The third is contract farming, let me explain with examples. You eat Lays chips or Uncle Chips or chips from any other company, they are made of potatoes. Potatoes don’t grow in factories; they are grown by our Indian farmers. Yes, next time please do turn the chips packet and read the information. You will get to know where the company has its unit and got the potatoes from. That’s done under a contract with companies.

Contract farming is when a company signs a contract with farmers to sell their produce to them. So far so good. Now, you will find many examples of the misuse of the contract, you need to just Google it. Strengthening the contact farming, these new laws say that if there is a dispute between a farmer and a company and the corporate refuses to pay the decided price due to any given reason, then the farmer can only go up to the level SDM or DC with his dispute. They cannot approach the judiciary. Only people from small cities or towns can understand how big a threat it can become at the local level.

Now the fourth reason is, the Essential Commodities Act ensured that the government regulates the storage of food goods in case of war. More specifically, one cannot hoard food commodities. The new laws remove the limit of storage. So, when a private player enters, there will be no limit for storage because of the huge capital they have.

We all know basic economics, whoever controls the supply, also controls the price. The essential commodities in the market, the food that we eat, the private players will decide their price now. So, in the long run, we may have to pay higher prices for the food we eat. So, in a way, they are fighting for us too not just for themselves.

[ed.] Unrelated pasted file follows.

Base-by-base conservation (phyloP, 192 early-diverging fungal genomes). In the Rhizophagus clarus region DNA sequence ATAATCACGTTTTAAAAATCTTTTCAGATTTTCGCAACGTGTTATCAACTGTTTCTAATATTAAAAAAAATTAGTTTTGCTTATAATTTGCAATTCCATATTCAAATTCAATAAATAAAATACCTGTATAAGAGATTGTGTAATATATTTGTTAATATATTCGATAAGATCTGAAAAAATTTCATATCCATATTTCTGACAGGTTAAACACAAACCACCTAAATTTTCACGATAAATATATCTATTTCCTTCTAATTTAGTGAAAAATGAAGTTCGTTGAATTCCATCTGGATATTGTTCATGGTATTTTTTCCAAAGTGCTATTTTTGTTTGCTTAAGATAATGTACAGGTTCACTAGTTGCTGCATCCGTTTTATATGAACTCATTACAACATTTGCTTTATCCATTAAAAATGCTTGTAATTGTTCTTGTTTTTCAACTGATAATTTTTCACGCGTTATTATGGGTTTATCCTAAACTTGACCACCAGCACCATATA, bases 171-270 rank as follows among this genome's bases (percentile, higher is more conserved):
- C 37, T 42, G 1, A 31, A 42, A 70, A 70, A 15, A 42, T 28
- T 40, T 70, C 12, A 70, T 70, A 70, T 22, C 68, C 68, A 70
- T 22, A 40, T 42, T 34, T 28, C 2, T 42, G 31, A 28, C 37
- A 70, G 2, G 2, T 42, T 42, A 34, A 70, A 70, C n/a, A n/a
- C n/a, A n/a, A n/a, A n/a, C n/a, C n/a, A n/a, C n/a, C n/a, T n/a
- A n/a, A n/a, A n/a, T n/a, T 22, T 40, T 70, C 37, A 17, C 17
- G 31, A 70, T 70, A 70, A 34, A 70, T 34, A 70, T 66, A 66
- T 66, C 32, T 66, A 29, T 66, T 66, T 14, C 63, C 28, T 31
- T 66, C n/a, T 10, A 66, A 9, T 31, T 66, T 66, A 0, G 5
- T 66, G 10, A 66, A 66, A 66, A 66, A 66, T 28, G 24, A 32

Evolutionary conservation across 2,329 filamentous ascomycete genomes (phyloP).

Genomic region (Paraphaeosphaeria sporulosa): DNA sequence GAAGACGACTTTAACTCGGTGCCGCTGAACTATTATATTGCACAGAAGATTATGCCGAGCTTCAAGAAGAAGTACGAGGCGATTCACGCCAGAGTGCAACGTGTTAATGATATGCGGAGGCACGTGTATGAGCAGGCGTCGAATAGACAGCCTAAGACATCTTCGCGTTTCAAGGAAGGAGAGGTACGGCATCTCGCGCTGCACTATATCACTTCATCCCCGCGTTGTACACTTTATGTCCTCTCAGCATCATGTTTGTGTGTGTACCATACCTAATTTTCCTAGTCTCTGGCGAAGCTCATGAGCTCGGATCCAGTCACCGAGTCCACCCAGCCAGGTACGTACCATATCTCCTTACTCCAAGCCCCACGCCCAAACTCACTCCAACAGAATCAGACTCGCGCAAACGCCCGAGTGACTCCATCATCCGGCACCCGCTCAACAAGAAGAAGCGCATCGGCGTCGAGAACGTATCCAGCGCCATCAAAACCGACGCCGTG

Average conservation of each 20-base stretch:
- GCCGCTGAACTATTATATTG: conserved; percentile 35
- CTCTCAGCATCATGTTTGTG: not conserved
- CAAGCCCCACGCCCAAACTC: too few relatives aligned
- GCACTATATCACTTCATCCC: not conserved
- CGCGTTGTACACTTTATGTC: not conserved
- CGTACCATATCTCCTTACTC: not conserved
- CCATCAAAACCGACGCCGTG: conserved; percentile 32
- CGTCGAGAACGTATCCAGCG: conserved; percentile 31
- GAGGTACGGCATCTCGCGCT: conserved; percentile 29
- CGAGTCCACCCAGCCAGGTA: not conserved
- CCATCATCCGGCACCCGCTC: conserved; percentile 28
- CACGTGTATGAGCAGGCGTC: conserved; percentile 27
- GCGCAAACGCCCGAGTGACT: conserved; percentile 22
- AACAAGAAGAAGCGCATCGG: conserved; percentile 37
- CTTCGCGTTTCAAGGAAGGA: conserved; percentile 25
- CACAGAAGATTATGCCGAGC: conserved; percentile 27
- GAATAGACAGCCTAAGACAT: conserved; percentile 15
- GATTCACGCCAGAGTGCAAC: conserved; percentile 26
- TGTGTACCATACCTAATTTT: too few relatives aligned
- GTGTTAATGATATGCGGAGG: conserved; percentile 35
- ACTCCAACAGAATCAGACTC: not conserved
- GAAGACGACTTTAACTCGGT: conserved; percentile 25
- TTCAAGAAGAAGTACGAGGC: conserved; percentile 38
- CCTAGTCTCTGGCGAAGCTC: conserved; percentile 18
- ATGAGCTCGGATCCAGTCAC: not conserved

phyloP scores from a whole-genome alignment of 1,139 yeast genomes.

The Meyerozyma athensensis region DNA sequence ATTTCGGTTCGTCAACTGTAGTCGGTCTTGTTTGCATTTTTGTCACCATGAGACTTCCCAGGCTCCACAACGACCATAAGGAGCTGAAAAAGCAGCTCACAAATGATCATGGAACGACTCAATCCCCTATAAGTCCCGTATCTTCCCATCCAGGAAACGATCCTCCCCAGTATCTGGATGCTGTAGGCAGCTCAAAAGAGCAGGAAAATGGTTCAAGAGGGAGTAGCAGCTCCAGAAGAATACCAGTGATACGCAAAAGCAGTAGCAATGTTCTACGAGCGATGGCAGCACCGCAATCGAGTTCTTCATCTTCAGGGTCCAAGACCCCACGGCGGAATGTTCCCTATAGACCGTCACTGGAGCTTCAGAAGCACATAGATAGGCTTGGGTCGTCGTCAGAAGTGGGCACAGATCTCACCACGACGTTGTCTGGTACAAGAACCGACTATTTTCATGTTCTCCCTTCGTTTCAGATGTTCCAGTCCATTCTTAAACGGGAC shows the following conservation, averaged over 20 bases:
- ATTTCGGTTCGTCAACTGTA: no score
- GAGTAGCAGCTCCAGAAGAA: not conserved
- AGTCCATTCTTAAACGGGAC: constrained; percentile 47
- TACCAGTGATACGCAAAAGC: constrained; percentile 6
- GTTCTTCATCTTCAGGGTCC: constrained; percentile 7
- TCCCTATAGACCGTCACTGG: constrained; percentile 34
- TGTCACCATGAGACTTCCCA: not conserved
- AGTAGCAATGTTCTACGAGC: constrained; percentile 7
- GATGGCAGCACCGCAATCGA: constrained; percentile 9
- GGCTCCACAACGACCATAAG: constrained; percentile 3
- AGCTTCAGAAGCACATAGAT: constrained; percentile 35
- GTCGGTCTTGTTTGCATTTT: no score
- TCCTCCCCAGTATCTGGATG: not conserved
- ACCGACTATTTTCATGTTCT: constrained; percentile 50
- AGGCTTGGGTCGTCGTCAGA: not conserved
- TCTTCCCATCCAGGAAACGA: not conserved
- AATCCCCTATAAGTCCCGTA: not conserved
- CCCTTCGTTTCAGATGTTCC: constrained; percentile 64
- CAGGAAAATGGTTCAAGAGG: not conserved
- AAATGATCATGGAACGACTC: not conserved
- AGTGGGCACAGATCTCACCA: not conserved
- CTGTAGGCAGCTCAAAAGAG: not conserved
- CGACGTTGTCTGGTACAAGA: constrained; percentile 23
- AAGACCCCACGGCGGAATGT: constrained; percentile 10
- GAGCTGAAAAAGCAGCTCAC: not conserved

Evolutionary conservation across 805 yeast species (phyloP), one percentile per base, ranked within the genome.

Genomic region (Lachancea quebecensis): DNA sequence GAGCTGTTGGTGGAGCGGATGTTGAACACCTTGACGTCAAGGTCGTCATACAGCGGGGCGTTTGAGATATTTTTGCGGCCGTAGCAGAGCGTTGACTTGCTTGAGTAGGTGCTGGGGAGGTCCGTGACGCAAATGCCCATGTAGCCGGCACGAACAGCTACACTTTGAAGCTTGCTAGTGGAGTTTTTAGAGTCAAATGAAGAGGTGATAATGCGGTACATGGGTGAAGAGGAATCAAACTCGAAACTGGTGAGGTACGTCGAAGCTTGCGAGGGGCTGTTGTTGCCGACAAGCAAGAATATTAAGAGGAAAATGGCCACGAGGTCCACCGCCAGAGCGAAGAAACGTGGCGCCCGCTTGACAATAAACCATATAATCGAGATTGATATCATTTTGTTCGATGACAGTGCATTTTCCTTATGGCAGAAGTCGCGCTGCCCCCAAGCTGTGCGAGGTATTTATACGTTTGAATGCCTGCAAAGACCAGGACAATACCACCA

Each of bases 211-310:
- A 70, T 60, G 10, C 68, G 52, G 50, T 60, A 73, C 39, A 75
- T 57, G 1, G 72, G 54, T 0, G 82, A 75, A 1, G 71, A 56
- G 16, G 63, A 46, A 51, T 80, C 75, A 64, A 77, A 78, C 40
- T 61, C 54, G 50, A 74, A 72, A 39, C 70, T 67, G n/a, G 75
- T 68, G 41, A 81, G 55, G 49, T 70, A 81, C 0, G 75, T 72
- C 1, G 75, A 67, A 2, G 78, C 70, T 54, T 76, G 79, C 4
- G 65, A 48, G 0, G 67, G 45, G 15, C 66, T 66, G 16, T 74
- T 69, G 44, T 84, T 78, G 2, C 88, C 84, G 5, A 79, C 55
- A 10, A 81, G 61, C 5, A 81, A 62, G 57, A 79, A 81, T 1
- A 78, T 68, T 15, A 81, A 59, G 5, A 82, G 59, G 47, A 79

These are the major fears due to these new laws.

Yes, it’s understood that agriculture sector needs reforms, it was long overdue, but there is a trust issue from our farmers’ side. Can’t we quell their fears in a quite manner and not let them suffer in the bitter cold. They are the ones who bring food to our table, the least we can do is listen to them and not call them terrorists.

(The views expressed are the writer’s own)

Smita Singh is a freelance writer who has over 17 years of experience in the field of print media, publishing, and education. Having worked with newspapers like The Times of India (as a freelancer), National Mail, Dainik Bhaskar, and DB Post, she has also worked with Rupa& Co, a book publishing house, and edited over 30 books in all genres.

She has worked with magazines like Discover India and websites called HolidayIQ and Hikezee (now Go Road Trip). She has also written for Swagat (former in-flight magazine of Air India), Gatirang (magazine of MarutiUdyog), India Perspectives (magazine for Ministry of External Affairs) and Haute Wheels (magazine of Honda).

After turning freelance writer she wrote on art and architecture for India Art n Design. She also worked for Princeton Review as a full-time Admissions Editor and then IDP Education Private Limited as an Application Support Consultant. Smita has her own website called which supports her love for books and reading!

You can reach her at: [email protected]

(Collage with images from the net)